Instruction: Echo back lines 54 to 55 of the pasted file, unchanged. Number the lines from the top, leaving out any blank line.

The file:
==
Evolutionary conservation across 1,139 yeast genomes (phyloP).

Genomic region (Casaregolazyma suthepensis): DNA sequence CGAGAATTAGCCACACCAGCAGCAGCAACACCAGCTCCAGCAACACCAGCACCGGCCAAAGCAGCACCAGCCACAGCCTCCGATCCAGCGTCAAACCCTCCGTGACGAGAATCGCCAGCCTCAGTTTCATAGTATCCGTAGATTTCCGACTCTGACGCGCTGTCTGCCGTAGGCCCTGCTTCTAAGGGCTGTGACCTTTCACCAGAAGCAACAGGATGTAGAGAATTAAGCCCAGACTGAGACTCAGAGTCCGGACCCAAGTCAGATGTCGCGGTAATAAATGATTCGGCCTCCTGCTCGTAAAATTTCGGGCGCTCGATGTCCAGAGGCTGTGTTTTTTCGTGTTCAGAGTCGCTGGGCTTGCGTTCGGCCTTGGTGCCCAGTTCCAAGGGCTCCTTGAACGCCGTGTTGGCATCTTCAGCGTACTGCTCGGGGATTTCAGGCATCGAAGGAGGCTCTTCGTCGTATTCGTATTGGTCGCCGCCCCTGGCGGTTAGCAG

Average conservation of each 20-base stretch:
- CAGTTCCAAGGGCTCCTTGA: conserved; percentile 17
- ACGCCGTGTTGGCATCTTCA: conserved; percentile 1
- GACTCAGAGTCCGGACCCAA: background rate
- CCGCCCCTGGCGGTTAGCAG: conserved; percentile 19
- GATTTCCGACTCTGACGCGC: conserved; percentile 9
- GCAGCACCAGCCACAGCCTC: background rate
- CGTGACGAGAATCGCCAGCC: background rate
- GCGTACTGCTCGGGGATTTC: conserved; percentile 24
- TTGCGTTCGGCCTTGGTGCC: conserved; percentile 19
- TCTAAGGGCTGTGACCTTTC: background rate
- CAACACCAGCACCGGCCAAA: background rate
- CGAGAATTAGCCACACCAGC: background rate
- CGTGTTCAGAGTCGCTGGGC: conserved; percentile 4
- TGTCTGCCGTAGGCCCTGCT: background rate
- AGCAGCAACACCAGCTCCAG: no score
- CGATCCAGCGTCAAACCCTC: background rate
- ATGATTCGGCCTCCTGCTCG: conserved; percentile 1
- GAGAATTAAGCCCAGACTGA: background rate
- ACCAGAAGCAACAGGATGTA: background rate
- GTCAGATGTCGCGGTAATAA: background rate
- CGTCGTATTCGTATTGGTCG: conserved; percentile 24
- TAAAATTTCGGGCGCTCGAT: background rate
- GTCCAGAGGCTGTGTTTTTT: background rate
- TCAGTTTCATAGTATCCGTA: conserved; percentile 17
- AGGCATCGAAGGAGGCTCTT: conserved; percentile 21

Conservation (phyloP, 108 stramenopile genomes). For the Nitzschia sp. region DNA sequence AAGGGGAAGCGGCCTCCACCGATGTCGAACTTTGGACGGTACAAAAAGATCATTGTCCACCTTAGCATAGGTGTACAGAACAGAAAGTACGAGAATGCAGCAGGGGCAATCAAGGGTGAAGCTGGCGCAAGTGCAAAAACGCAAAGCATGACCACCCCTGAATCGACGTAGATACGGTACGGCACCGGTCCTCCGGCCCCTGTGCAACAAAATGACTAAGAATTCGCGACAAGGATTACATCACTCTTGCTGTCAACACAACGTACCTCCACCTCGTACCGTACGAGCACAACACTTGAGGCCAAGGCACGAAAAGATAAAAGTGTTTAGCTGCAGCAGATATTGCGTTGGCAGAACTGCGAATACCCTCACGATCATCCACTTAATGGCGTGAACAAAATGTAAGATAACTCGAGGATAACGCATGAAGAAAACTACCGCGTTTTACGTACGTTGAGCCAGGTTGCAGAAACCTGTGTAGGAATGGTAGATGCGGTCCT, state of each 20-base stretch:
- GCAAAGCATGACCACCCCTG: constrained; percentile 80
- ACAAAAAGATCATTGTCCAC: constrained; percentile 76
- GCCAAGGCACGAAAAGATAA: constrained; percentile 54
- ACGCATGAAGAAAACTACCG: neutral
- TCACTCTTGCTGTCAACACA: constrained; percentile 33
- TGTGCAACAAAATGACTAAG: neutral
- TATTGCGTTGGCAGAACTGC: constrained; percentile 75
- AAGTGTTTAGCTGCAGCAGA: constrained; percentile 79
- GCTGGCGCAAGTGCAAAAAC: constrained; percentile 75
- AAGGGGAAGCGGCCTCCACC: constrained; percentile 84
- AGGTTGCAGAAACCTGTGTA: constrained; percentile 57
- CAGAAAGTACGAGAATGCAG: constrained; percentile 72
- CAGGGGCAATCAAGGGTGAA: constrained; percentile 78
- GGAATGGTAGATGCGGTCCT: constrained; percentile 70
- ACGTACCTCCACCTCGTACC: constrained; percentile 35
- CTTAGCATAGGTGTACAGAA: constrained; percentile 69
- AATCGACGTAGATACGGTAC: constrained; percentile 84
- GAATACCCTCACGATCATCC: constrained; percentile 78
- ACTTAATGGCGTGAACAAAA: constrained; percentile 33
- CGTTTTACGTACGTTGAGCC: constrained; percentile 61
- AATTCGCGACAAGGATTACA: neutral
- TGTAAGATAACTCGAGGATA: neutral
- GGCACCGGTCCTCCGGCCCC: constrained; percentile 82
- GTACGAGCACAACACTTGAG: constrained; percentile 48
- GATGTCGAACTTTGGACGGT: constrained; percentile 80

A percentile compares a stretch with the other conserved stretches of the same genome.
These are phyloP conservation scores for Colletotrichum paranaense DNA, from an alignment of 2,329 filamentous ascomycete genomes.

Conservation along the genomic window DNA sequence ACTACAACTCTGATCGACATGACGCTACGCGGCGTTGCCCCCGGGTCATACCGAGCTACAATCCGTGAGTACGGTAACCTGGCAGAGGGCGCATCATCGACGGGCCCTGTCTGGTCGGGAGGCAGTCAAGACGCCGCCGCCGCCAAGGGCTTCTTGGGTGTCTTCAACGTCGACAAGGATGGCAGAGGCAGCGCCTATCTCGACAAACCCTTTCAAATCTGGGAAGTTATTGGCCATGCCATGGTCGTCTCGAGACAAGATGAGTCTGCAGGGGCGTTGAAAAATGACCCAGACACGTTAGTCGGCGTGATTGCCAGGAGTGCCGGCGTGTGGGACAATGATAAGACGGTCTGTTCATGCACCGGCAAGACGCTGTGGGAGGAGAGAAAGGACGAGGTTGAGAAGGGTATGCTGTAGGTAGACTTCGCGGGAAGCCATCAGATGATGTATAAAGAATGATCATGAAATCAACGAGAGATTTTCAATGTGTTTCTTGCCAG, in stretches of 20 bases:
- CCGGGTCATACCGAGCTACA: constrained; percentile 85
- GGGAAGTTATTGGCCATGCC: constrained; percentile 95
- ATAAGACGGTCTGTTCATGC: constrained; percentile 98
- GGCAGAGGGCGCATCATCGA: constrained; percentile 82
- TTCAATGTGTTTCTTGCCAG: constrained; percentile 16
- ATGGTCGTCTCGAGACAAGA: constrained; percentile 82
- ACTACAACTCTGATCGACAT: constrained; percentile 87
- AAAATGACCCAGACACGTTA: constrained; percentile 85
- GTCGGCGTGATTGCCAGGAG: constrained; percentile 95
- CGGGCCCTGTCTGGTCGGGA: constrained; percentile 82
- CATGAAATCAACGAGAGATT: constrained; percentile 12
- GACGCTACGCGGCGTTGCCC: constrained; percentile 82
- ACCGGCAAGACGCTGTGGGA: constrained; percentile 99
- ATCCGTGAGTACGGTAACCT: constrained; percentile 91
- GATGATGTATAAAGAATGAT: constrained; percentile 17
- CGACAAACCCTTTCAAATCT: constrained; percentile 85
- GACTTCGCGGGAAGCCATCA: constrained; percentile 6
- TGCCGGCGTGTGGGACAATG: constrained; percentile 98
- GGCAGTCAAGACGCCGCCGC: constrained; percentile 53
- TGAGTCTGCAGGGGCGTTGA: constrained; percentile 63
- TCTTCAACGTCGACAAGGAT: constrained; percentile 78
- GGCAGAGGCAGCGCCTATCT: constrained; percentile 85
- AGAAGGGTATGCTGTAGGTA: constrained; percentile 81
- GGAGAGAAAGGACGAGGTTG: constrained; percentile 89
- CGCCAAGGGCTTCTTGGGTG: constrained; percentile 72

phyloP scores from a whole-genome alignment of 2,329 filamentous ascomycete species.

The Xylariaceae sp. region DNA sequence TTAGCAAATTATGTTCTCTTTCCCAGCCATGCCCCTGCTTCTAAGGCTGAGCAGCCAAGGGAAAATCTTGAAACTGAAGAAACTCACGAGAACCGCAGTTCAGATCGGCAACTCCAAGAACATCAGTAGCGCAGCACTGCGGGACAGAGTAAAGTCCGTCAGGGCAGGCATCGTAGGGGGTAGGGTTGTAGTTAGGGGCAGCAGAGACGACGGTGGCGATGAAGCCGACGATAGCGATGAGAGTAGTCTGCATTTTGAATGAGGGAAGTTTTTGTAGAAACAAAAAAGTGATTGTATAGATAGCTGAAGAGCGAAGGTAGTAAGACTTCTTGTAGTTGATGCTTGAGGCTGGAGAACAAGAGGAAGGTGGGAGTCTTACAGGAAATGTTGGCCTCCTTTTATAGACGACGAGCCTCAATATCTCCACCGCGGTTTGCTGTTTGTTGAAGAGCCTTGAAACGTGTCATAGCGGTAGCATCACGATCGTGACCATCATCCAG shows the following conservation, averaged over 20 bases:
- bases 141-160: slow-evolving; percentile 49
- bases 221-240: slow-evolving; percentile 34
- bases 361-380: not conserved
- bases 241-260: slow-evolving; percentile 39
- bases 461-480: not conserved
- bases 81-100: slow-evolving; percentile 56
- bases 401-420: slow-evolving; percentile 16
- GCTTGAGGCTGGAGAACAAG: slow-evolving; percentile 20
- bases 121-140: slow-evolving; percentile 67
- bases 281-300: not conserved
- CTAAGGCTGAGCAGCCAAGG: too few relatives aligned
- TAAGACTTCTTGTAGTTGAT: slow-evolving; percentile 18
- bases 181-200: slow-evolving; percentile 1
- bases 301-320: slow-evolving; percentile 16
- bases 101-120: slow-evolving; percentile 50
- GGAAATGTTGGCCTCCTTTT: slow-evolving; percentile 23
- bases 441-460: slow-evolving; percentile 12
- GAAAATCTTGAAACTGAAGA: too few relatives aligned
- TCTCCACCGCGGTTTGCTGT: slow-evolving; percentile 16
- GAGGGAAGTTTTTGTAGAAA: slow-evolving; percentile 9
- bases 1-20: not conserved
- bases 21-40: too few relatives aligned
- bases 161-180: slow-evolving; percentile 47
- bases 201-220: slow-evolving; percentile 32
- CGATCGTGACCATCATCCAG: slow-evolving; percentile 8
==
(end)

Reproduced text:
- GATGTCGAACTTTGGACGGT: constrained; percentile 80

A percentile compares a stretch with the other conserved stretches of the same genome.